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'Tie-die Appearance': NASA Shares 'colourful' Imagery Of Morocco’s Anti-Atlas Mountains

"Let’s take a colorful trip about 440miles (708km) above Earth’s surface via an orbiting satellite, shall we?" NASA said, sharing anti-atlas mountains photo.


National Aeronautics and Space Administration (NASA) on February 4 shared the eye-catching colourful imagery of Morocco's anti-atlas mountains that illustrated the combination of rocks of various textures and mesmeric designs in an aerial shot. “Anti-Atlas Mountains in Morocco formed due to the collision of the African and Eurasian “tectonic plates about 80 million years ago,” according to NASA.

Taking to its official Instagram handle, the space agency wrote: "Let’s take a colorful trip about 440miles (708km) above Earth’s surface via an orbiting satellite, shall we?" astounding the viewers with a photo depicting a splash of colours. It further explained that in the image, one can see southwest Morocco’s “gorgeous Anti-Atlas Mountains, formed as a result of the African and Eurasian tectonic plates colliding about 80 million years ago.” 

According to NASA, the collision had led to the formation of the Tethys Ocean, a former ”tropical body of saltwater” which separated the supercontinent of Laurasia in the north from Gondwana in the South during the Mesozoic Era. In a release, NASA explains that nearly 251 to 65.5 million years ago, several colourful rocks ranging from limestone, sandstone, claystone, and gypsum layers congregated to form an ocean bed that piled up into the famous Anti-Atlas.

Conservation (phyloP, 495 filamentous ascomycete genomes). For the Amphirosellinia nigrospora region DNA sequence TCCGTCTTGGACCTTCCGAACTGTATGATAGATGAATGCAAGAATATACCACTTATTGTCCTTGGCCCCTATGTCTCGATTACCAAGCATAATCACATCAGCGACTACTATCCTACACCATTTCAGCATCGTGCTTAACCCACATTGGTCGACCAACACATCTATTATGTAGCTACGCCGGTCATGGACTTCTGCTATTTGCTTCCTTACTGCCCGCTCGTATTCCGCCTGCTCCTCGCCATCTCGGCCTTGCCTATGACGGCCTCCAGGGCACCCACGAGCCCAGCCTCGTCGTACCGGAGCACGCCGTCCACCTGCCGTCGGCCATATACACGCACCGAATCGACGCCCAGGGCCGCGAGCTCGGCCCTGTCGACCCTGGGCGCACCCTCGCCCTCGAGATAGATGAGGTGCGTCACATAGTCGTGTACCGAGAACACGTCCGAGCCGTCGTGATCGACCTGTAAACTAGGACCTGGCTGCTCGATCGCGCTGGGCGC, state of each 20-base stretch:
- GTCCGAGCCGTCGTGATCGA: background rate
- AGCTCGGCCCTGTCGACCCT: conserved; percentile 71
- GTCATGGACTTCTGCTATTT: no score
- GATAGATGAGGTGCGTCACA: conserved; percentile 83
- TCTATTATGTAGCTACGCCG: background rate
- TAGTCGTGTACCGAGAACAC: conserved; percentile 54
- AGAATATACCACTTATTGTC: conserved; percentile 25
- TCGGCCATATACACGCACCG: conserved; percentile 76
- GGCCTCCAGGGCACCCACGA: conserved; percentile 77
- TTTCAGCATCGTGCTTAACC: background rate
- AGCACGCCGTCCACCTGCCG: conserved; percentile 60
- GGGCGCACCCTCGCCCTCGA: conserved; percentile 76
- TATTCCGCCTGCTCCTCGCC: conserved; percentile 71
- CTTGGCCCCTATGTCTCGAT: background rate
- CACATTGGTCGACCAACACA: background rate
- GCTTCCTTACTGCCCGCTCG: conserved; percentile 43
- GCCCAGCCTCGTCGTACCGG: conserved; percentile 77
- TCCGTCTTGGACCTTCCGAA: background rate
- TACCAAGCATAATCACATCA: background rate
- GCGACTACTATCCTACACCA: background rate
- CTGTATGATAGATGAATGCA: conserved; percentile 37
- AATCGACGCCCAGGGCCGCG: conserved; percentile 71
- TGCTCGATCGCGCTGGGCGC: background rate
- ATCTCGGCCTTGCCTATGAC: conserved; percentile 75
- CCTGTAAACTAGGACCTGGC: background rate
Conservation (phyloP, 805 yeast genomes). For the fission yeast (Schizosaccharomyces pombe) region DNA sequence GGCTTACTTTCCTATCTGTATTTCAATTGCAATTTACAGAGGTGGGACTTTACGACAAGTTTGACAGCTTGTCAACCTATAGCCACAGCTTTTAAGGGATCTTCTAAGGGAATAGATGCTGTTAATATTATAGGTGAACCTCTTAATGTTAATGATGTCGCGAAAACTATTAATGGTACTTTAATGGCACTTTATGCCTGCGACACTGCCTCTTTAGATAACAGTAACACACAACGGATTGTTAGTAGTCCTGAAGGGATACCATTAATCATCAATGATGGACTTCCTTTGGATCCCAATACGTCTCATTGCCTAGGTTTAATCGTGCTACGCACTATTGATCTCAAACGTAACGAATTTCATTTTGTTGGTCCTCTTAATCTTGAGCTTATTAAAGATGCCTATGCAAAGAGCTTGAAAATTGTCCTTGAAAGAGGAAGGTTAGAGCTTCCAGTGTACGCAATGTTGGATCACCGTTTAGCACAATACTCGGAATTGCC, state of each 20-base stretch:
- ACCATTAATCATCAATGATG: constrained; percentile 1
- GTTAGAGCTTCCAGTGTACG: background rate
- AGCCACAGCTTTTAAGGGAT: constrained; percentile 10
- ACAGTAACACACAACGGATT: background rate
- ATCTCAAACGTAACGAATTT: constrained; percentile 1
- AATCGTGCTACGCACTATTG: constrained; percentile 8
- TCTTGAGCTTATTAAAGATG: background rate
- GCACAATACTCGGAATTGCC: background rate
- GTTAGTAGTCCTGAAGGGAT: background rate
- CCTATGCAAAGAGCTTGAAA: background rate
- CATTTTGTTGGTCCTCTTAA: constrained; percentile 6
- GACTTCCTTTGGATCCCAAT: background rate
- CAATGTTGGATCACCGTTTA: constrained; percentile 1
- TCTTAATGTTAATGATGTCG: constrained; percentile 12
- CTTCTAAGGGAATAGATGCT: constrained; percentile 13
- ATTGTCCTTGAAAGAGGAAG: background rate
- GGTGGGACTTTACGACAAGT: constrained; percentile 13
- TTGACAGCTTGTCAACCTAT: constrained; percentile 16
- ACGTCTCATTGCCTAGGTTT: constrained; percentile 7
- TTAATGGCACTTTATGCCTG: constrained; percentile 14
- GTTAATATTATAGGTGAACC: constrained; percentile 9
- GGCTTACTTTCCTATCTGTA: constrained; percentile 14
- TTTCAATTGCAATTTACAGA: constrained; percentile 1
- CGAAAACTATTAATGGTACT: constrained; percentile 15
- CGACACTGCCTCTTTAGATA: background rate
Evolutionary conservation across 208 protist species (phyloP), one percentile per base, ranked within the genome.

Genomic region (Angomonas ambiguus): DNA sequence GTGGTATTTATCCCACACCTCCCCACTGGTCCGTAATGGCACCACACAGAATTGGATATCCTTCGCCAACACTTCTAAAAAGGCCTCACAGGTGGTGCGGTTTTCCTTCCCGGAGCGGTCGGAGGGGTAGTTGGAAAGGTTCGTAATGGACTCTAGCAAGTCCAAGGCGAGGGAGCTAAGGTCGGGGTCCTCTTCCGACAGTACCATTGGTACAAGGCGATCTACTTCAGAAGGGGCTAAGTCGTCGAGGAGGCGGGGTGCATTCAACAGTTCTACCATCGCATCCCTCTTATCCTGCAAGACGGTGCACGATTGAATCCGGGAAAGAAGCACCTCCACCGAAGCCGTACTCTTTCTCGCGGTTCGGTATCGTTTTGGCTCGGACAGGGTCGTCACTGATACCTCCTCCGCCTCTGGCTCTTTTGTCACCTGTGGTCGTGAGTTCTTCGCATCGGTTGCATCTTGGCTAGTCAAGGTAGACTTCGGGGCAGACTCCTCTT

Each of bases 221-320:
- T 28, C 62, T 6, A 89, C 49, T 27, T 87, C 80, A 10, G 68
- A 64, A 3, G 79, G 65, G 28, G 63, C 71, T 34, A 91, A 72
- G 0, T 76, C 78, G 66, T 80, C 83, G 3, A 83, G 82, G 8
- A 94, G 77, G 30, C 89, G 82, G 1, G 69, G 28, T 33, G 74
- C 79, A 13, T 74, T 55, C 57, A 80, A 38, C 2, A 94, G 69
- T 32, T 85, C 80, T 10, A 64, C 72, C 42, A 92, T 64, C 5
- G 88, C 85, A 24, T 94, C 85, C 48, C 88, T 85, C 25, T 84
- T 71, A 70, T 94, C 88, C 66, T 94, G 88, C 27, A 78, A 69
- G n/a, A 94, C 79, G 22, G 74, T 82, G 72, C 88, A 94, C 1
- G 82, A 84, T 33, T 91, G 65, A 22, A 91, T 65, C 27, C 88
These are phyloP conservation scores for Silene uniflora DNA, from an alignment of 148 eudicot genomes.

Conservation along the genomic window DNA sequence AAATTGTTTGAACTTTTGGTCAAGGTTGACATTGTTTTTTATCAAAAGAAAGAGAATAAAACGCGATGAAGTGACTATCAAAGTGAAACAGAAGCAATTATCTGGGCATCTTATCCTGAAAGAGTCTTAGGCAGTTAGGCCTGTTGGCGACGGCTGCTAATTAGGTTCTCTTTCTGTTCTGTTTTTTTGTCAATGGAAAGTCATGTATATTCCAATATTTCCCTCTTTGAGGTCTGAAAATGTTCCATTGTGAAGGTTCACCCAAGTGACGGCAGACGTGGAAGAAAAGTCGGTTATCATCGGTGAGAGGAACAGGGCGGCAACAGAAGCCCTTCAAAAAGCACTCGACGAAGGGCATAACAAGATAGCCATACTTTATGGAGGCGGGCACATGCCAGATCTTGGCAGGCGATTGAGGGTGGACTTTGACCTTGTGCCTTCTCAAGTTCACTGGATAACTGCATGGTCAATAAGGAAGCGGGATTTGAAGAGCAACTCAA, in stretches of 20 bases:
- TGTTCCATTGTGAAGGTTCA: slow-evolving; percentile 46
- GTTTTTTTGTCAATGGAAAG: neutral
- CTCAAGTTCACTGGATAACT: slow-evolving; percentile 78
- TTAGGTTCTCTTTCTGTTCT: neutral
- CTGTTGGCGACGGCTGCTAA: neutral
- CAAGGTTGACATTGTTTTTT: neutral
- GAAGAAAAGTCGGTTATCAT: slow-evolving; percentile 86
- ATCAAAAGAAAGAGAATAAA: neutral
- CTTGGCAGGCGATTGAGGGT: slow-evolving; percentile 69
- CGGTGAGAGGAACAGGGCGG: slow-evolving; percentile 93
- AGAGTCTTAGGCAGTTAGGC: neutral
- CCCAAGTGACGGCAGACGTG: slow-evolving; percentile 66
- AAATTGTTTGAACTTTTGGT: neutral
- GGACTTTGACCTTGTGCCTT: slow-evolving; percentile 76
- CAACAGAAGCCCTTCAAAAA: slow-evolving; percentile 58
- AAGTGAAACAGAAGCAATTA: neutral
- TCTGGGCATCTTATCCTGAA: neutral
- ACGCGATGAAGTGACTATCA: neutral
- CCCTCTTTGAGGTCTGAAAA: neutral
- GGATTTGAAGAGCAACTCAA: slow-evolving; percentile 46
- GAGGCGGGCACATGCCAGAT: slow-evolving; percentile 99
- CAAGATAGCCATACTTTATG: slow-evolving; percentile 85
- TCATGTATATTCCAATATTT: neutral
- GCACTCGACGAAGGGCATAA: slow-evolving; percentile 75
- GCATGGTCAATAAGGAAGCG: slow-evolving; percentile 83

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Illustrates 'complex folding'

“In this image of southwest Morocco, visible, near-infrared and short-wavelength infrared bands are combined to dramatically highlight the different rock types, and illustrate the complex folding,” NASA said. “Terra got its name from the Latin word for ‘Earth’ and was the first satellite to form the Earth Observing System (EOS) when it launched in 1999,” it added. The photograph was originally captured in November 2007 by NASA’s ASTER instrument on the Terra satellite launched in December 1999. Highlighting the different layers of rock and sediment, the image’s tie-dye appearance to the oceanic mountain ranges awestruck the viewers. “We apologize in advance if your ears popped on the way there,” NASA said on a lighter note. 

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